What does ‘high-functioning depression’ mean? We asked experts.
The Washington Post
By Allyson Chiu
Feb 17, 2022
After Miss USA 2019 Cheslie Kryst died by suicide on Jan. 30, one phrase dominated the conversation on social media and in the news: “high-functioning depression.”
In a statement to Extra, an entertainment news outlet where Kryst was a correspondent, her mother, April Simpkins, said the 30-year-old “was dealing with high-functioning depression which she hid from everyone — including me, her closest confidant — until very shortly before her death.”
“High-functioning depression” is not a clinical diagnosis found in the Diagnostic and Statistical Manual of Mental Disorders (DSM), a handbook used by health-care professionals. It’s a colloquial term that has grown in popularity in recent years, although some experts have mixed feelings about its use.
The phrase highlights “a really important point that people can be suffering with mental illness and still appear outwardly to be able to function or not appear mentally ill to an outside observer,” said Rebecca Brendel, president-elect of the American Psychiatric Association.
But, Brendel said,the term could exacerbate shame and misunderstanding about mental health and depression. “Saying that somebody is high-functioning even though they have a mental illness in and of itself raises the stigma associated with mental illness.”
Here’s what some mental health experts think about this increasingly common phrase.
What is ‘high-functioning depression’ and why can the term be helpful?
Broadly, “high-functioning depression” is a nonmedical term that can be used to describe certain people who meet the criteria for a clinical diagnosis of depression, but manage to function day-to-day in a way that their mental condition probably isn’t apparent to others or even to themselves, said Jameca Woody Cooper, a psychologist and adjunct professor at Webster University in Missouri.
Although “high-functioning” can be associated with “high-powered” individuals or public figures, that isn’t always the case, Woody Cooper said.
“It can be a teacher, it can be a person who works at a day-care center, it can be a fast-food worker,” she said. “Everyone from all walks of life can experience major depression, and everyone from all walks of life can look like or present like a person with high-functioning depression.”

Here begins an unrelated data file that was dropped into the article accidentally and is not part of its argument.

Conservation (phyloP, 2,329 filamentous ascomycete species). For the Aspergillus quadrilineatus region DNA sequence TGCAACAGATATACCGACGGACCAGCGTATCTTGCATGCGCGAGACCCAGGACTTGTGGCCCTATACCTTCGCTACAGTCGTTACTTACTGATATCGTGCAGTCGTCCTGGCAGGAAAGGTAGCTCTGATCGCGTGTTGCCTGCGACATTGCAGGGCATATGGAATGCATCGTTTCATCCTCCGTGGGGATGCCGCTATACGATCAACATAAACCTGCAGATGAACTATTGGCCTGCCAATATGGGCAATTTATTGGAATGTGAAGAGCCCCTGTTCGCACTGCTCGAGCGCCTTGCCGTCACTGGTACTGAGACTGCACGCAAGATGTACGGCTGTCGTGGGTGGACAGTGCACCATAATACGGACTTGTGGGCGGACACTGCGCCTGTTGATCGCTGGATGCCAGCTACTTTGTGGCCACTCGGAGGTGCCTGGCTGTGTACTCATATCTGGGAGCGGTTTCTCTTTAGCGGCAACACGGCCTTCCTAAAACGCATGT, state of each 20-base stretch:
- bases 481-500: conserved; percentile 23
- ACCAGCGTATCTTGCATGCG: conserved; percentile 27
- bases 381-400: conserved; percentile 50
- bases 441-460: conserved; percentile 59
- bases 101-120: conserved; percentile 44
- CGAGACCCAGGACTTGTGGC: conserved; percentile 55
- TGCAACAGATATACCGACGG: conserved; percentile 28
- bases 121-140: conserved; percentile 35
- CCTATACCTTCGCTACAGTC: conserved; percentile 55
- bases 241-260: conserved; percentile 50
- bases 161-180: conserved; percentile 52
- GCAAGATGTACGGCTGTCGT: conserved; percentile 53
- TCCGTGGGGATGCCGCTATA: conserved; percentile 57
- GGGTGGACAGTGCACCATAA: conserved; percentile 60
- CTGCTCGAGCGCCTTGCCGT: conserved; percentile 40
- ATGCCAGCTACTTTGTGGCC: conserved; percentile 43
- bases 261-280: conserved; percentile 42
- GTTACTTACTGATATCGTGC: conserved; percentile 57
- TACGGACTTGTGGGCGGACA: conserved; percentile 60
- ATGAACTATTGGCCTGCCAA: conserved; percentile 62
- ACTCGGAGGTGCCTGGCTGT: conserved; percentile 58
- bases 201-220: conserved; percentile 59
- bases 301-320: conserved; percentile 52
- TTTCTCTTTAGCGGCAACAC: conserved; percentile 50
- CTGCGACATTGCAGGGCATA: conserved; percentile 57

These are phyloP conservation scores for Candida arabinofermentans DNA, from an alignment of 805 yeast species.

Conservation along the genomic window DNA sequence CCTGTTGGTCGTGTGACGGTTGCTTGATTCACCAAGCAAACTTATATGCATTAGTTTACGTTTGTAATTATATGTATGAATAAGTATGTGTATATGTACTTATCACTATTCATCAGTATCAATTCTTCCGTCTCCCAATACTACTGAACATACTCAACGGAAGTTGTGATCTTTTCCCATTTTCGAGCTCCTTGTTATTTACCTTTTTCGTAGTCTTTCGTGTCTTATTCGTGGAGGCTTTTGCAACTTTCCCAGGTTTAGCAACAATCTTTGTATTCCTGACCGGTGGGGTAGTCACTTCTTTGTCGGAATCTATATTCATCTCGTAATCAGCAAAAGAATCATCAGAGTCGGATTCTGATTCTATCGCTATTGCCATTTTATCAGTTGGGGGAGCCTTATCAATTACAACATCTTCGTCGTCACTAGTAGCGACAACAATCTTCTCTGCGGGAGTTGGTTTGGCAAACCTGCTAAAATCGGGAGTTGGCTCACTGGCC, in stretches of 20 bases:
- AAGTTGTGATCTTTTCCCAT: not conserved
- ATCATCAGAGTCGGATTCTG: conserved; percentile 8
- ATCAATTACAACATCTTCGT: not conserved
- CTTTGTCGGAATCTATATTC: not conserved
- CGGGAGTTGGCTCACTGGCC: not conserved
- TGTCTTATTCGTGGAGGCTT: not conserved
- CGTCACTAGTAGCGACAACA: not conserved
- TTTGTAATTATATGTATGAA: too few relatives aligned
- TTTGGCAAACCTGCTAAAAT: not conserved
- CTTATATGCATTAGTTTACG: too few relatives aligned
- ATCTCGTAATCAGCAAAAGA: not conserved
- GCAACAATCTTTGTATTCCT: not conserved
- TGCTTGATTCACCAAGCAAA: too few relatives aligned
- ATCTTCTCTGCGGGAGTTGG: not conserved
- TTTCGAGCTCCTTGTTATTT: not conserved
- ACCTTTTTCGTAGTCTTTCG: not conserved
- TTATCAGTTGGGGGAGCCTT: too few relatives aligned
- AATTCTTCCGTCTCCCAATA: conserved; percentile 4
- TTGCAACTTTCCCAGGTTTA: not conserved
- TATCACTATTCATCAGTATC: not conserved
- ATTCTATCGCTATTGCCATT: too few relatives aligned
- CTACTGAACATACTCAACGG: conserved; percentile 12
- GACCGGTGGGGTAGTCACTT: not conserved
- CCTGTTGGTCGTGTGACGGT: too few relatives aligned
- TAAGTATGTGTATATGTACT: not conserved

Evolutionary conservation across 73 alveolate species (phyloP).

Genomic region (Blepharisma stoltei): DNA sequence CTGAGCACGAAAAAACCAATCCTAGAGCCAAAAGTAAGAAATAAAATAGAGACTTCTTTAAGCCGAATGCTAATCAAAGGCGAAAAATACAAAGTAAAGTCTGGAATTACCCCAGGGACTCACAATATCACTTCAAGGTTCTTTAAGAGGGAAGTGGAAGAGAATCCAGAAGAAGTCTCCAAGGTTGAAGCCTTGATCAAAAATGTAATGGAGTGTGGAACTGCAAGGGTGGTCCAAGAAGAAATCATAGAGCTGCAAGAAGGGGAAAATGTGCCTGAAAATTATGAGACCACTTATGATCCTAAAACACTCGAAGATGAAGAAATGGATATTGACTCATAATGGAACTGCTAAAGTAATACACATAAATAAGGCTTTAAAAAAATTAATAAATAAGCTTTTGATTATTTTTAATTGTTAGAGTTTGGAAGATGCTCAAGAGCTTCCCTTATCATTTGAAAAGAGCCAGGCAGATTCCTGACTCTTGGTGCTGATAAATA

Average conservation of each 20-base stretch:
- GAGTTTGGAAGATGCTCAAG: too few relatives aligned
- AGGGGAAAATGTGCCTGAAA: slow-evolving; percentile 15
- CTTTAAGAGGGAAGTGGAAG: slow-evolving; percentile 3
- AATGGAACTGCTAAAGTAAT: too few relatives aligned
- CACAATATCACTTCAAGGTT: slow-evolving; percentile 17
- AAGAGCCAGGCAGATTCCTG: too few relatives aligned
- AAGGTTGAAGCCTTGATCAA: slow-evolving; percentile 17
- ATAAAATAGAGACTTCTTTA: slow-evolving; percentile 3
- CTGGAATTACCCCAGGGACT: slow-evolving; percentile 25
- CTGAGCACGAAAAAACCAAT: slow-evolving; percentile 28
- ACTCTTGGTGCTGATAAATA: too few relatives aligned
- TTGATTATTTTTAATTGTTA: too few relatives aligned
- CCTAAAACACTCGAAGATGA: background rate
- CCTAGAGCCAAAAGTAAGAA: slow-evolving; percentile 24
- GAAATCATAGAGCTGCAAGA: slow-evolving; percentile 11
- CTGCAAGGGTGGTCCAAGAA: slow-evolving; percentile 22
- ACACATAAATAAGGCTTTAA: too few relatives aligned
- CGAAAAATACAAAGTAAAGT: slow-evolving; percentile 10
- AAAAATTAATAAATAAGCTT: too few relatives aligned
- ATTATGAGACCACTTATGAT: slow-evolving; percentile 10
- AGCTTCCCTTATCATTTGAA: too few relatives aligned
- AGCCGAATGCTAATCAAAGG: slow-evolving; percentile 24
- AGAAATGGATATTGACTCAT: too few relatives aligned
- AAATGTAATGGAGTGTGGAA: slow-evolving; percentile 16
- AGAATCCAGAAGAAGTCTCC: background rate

Clinical depression is diagnosed along a spectrum that takes a person’s ability to function into account. But the phrase “high-functioning depression” can be enlightening for those with and without depression.
People often “carry this image of individuals who are crying, who are stuck in bed, who are suicidal,” Woody Cooper said. “When in fact, it actually looks totally different in people who are functioning every day.”
Montrella Cowan, a therapist, speaker and author based in D.C., agreed. Understanding “high-functioning depression” can help raise public awareness that it’s possible for a person “to be productive, make six figures, have the biggest house, a nice car, and be depressed,” she said.
It can also help someone know they are not alone, Cowan said, because “a lot of times people aren’t feeling like themselves and they just can’t put their finger on it, and they just suffer in silence. But now it’s like, ‘Oh, high-functioning. Okay, so no wonder I get up and go to work.’ ”
What are some concerns about the term?
The term can reinforce shame about depression, said Natalie Dattilo, a clinical psychologist with Brigham and Women’s Hospital in Boston. “Stigma is the reason why we use that term to qualify it, [as if] it’s so shocking that successful people can have depression.” But, she added, “it shouldn’t be so shocking that people have depression. That should just be a thing, like people can have medical illnesses.”
Another concern, Woody Cooper said, is that using the term “high-functioning” might be incorrectly interpreted as a less serious form of depression.
“Depression is depression,” she said. “Just because some people have personality traits that make them more able to function shouldn’t make them less likely to be taken seriously, and I’m afraid that’s what can happen if we start to really see this term ‘high-functioning depression’ used even more.”
Additionally, using “high-functioning” as a descriptor can be misleading, said Matthew Rudorfer, program chief at the National Institute of Mental Health, because it doesn’t take into account the effort it takes to function.